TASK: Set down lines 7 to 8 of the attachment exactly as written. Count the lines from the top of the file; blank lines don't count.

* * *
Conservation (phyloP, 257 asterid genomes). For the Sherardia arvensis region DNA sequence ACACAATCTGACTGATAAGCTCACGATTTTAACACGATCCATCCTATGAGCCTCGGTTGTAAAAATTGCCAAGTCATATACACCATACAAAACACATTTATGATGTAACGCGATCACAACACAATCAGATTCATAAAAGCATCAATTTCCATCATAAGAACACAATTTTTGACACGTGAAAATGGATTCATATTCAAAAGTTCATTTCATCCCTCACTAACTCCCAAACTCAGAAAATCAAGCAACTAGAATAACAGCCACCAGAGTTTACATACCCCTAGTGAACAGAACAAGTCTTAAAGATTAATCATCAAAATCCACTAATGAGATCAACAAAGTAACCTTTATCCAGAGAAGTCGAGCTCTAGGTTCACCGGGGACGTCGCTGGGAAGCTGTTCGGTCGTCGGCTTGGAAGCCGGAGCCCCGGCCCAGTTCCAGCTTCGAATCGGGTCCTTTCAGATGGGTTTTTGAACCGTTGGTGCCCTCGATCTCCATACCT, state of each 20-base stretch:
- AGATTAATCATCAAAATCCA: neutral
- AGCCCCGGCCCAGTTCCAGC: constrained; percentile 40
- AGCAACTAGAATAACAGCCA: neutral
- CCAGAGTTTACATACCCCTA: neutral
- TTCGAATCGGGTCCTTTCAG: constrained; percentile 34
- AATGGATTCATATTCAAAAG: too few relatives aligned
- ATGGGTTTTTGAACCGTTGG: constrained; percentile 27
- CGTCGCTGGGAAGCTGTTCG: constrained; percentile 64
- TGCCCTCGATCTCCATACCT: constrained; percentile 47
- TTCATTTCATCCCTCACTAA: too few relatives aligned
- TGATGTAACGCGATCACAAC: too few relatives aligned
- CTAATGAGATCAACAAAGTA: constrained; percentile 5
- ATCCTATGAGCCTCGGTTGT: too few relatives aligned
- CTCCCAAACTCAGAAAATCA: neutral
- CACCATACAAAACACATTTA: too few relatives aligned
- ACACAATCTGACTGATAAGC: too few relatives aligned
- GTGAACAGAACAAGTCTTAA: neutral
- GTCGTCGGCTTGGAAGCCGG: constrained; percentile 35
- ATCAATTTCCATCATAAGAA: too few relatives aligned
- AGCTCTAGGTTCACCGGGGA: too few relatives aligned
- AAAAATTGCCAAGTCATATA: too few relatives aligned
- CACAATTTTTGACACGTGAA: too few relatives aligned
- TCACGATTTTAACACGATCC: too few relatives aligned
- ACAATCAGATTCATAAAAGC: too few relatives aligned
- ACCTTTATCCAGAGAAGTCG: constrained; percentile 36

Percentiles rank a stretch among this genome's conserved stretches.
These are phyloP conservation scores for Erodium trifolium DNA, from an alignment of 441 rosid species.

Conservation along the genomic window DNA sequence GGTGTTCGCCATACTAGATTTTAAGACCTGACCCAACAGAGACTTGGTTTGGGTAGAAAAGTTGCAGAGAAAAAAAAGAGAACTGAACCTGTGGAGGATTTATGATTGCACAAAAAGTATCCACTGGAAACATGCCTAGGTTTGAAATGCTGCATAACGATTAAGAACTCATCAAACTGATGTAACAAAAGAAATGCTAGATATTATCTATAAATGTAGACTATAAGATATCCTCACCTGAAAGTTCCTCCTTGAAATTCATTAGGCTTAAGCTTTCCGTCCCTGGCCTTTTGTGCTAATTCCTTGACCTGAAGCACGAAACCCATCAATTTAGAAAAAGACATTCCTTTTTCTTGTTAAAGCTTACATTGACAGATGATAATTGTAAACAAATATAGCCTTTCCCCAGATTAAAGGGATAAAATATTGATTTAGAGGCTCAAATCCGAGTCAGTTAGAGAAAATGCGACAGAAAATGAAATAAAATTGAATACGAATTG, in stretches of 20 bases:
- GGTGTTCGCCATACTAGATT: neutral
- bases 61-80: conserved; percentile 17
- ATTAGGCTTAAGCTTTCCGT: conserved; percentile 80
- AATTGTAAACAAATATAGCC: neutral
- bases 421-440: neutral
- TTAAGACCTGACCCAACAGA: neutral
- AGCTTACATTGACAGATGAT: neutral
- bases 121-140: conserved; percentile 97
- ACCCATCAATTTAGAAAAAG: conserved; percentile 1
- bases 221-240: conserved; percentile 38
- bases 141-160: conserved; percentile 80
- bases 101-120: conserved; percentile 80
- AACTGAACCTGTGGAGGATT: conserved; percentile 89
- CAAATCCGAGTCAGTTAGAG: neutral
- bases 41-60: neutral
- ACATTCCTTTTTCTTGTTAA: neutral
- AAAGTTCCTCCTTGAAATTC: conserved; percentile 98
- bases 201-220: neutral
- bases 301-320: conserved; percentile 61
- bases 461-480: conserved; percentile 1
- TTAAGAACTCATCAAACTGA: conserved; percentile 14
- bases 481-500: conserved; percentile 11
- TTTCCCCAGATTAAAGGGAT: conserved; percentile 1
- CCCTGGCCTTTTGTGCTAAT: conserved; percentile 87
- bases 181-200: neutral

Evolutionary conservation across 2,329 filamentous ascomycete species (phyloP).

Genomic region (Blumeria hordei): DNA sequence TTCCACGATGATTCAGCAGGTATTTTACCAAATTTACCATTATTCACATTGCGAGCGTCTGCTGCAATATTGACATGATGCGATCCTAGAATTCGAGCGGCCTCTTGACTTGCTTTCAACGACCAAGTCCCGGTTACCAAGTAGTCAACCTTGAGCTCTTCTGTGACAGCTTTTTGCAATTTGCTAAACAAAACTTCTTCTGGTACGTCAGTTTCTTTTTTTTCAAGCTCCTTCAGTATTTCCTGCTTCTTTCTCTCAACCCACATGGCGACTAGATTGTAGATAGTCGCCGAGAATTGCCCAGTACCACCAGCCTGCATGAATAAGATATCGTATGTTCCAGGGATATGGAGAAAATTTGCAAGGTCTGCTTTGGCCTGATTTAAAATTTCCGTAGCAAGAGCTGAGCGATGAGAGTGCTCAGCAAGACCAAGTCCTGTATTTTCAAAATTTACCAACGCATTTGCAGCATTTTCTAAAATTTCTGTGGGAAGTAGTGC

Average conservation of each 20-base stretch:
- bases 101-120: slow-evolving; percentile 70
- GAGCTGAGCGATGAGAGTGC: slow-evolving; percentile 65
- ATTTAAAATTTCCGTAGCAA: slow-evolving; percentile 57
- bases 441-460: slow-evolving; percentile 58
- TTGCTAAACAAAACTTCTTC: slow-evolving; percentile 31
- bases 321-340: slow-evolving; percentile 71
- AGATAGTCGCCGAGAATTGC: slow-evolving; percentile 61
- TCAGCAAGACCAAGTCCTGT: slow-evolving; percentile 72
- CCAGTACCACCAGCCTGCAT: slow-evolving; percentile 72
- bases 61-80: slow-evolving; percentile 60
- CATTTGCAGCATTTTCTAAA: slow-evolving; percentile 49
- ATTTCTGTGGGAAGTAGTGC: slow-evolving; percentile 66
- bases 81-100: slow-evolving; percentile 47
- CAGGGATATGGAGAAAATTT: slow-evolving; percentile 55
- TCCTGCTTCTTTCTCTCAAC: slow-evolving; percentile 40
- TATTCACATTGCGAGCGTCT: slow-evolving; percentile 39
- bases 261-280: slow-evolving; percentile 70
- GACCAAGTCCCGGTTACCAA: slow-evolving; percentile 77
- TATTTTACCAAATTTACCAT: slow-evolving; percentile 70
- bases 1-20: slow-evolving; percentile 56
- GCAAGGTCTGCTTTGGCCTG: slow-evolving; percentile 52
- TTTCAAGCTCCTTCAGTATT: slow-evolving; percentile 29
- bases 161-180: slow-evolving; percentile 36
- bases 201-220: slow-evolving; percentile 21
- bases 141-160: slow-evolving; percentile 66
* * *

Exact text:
- AATGGATTCATATTCAAAAG: too few relatives aligned
- ATGGGTTTTTGAACCGTTGG: constrained; percentile 27